Education in switzerland – expat guide to switzerland expatica hp gas online refill booking status

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Even where pre-school is not compulsory, most children attend kindergarten before primary school. Daniel explains: “The aim is to stimulate the development and social skills of the children mainly through play-based learning – lots of music, crafts and games – and in the last year, the rudiments of reading, writing and mathematics.” He adds that “pre-schools are a great way for expat children to pick up a new language and start gas and electric credit union integrating with Swiss culture.” For more information, see the Expatica’s guide to childcare in Switzerland. Primary school ( Schule / école primaire / scuola primaria o elementare)

Children generally move onto lower secondary level at the age of 11/12 at a middle school called either a Gymnasium or Kantonsschule. Lower secondary education usually lasts for three years except in Italian-speaking Ticino, when it lasts for four years. How well the child has done at primary level determines which level the child is assigned in the lower secondary level.

Topics taught at lower secondary level are usually: the language of the school/region, a second national language (and an optional third) and English, mathematics, biology, chemistry, physics, geography, history, civic education, music, art and design (visual arts, textile design, technical design), physical education and health, home economics, career guidance and vocational preparation.

After nine years of compulsory education, adolescents continue to the upper secondary level, which is split into vocational and general education b games 2. Upper secondary education in Switzerland is optional although more than 90 percent of Swiss students do decide to continue their education around the age of 15/16. Upper secondary school is regulated jointly by the Confederation and the cantons so there are variations in organisation and curricula across the country.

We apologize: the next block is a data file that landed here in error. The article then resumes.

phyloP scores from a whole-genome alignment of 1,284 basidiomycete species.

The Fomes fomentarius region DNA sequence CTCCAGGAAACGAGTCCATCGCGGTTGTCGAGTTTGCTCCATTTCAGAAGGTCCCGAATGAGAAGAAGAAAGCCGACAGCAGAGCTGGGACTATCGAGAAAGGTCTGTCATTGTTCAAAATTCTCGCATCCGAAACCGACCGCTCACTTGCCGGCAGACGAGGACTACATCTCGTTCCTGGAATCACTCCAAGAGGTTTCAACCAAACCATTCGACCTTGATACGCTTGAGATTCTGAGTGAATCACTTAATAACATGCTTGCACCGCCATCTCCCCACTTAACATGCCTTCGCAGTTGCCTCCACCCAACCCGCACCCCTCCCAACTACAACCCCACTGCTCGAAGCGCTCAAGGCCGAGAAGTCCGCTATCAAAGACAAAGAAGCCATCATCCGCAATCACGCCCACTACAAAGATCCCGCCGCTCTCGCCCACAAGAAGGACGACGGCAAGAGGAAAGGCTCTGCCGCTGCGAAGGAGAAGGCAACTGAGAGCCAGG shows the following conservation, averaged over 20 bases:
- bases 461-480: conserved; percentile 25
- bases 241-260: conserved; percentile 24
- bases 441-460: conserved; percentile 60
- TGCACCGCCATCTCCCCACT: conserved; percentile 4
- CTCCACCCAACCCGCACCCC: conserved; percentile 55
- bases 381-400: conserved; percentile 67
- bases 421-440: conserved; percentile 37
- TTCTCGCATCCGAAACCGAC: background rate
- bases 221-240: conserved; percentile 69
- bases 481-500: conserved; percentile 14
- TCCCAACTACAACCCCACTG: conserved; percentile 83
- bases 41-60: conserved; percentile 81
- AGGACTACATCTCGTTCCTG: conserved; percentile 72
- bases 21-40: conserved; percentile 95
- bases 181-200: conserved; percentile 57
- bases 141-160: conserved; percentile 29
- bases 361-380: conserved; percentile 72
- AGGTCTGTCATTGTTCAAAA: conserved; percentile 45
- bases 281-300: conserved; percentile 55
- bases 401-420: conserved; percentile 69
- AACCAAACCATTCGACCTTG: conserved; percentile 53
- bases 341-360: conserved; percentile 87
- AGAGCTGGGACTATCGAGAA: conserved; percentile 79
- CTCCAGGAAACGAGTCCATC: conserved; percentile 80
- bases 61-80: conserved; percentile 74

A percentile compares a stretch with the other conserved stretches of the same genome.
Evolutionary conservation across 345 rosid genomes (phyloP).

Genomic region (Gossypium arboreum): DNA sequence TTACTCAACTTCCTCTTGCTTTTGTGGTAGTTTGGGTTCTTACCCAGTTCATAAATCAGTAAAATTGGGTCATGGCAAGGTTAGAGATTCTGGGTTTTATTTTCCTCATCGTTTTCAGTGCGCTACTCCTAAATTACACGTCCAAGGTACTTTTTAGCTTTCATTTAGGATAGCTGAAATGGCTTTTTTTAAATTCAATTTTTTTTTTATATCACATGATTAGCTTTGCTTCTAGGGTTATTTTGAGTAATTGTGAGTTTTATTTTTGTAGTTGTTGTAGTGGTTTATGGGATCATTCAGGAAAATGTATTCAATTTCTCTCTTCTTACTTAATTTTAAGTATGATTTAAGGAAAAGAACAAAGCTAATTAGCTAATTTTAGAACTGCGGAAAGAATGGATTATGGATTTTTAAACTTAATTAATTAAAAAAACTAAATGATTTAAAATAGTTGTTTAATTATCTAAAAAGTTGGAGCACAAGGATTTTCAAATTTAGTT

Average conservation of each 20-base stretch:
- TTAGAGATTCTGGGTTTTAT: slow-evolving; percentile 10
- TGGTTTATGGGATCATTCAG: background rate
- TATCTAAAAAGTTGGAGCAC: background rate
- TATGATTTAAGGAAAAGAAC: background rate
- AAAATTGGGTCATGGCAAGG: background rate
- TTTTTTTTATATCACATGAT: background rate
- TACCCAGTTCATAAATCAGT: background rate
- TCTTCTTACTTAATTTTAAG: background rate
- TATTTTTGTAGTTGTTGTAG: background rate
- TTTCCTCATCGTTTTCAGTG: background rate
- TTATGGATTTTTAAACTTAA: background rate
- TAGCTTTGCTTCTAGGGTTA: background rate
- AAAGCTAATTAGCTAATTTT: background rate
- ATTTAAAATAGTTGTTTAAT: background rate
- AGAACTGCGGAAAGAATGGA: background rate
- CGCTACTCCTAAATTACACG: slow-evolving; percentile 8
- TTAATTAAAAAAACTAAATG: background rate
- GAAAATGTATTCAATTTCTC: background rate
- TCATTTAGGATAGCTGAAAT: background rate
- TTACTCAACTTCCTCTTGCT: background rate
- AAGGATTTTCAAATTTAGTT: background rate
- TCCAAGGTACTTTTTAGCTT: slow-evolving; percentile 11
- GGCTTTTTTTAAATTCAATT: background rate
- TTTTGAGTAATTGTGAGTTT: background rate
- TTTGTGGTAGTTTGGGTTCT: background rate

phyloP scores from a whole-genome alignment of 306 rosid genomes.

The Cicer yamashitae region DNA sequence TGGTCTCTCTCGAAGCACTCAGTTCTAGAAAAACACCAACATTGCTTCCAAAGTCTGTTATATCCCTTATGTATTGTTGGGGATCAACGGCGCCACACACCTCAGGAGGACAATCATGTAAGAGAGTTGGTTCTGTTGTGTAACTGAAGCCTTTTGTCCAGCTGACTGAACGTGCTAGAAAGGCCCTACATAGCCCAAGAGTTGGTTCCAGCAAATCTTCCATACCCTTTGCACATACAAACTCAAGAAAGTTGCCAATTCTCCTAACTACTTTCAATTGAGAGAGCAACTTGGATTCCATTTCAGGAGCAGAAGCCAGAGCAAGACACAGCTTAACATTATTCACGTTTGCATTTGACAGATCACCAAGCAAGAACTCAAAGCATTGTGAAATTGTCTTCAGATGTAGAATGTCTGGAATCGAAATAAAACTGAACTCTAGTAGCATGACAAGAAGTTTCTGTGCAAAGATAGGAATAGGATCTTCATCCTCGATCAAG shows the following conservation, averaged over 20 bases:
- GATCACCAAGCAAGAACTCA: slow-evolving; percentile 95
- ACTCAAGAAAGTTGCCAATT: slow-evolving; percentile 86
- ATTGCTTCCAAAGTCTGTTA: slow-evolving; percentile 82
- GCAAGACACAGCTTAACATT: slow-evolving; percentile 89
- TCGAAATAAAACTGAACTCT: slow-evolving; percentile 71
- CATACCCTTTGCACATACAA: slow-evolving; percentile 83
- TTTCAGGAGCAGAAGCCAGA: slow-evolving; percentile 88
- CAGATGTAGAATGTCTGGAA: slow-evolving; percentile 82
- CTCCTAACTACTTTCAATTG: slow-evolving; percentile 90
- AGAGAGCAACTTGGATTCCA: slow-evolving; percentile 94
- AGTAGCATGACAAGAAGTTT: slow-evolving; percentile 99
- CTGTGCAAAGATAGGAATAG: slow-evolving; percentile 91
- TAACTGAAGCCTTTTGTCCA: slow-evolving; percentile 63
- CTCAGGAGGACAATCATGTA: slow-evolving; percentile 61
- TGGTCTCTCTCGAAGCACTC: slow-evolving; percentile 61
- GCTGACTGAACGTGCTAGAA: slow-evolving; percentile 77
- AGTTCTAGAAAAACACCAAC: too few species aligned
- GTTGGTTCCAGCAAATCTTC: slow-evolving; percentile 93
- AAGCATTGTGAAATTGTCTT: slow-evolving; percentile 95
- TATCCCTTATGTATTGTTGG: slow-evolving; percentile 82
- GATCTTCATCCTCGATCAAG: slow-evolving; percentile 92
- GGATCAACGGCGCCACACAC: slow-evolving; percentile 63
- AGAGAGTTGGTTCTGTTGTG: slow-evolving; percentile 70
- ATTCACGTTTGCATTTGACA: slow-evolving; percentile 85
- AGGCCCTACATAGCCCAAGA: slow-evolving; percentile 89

These dual-track programmes combine classroom lessons at a VET school with an apprenticeship at a training company. There are VET programmes for around 230 different professions. VET programmes can lead to a Federal VET certificate, a Federal VET diploma or the Federal vocational baccalaureate ( Berufsmaturität /maturité professionelle) which allows admission to universities of applied science. Baccalaureate schools

About a third of Swiss students go onto baccalaureate school, which provide a general education in preparation for admission to university. Pupils usually enrol at baccalaureate schools in the last year of lower secondary education. Baccalaureate programmes usually last for four years but three years in some cantons and six years in others. “Admission may be based year 6 electricity on students’ grades, teachers’ recommendations and/or an entrance exam”, advises Daniel.